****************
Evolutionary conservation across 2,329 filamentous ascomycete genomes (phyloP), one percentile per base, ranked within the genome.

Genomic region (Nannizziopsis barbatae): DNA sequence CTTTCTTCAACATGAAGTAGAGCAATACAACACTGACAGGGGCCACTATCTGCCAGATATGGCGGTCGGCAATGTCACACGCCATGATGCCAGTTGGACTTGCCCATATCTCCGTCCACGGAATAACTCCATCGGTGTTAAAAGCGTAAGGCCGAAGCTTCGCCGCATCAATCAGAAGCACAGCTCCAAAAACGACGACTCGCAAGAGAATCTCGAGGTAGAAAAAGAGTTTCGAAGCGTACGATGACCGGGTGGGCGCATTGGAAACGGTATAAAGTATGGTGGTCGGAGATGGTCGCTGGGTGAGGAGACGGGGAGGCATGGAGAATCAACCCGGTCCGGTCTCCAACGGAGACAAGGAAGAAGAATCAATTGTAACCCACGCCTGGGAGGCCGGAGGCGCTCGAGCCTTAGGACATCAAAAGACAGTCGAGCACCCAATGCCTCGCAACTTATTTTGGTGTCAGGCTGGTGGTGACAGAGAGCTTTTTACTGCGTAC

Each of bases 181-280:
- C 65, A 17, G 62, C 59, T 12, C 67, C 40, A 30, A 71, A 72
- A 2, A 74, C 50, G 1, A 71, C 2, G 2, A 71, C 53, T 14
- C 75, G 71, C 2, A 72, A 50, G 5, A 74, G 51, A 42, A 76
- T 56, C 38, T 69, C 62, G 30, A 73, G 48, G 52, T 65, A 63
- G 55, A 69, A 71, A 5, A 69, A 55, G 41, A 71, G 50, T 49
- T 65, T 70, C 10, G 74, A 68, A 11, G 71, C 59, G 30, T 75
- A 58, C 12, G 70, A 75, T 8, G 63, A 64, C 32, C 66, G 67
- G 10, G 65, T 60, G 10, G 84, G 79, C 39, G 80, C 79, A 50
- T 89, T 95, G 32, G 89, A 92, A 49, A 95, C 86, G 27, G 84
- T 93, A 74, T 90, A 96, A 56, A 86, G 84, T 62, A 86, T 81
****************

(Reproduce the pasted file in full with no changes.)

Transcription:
Evolutionary conservation across 2,329 filamentous ascomycete genomes (phyloP), one percentile per base, ranked within the genome.

Genomic region (Nannizziopsis barbatae): DNA sequence CTTTCTTCAACATGAAGTAGAGCAATACAACACTGACAGGGGCCACTATCTGCCAGATATGGCGGTCGGCAATGTCACACGCCATGATGCCAGTTGGACTTGCCCATATCTCCGTCCACGGAATAACTCCATCGGTGTTAAAAGCGTAAGGCCGAAGCTTCGCCGCATCAATCAGAAGCACAGCTCCAAAAACGACGACTCGCAAGAGAATCTCGAGGTAGAAAAAGAGTTTCGAAGCGTACGATGACCGGGTGGGCGCATTGGAAACGGTATAAAGTATGGTGGTCGGAGATGGTCGCTGGGTGAGGAGACGGGGAGGCATGGAGAATCAACCCGGTCCGGTCTCCAACGGAGACAAGGAAGAAGAATCAATTGTAACCCACGCCTGGGAGGCCGGAGGCGCTCGAGCCTTAGGACATCAAAAGACAGTCGAGCACCCAATGCCTCGCAACTTATTTTGGTGTCAGGCTGGTGGTGACAGAGAGCTTTTTACTGCGTAC

Each of bases 181-280:
- C 65, A 17, G 62, C 59, T 12, C 67, C 40, A 30, A 71, A 72
- A 2, A 74, C 50, G 1, A 71, C 2, G 2, A 71, C 53, T 14
- C 75, G 71, C 2, A 72, A 50, G 5, A 74, G 51, A 42, A 76
- T 56, C 38, T 69, C 62, G 30, A 73, G 48, G 52, T 65, A 63
- G 55, A 69, A 71, A 5, A 69, A 55, G 41, A 71, G 50, T 49
- T 65, T 70, C 10, G 74, A 68, A 11, G 71, C 59, G 30, T 75
- A 58, C 12, G 70, A 75, T 8, G 63, A 64, C 32, C 66, G 67
- G 10, G 65, T 60, G 10, G 84, G 79, C 39, G 80, C 79, A 50
- T 89, T 95, G 32, G 89, A 92, A 49, A 95, C 86, G 27, G 84
- T 93, A 74, T 90, A 96, A 56, A 86, G 84, T 62, A 86, T 81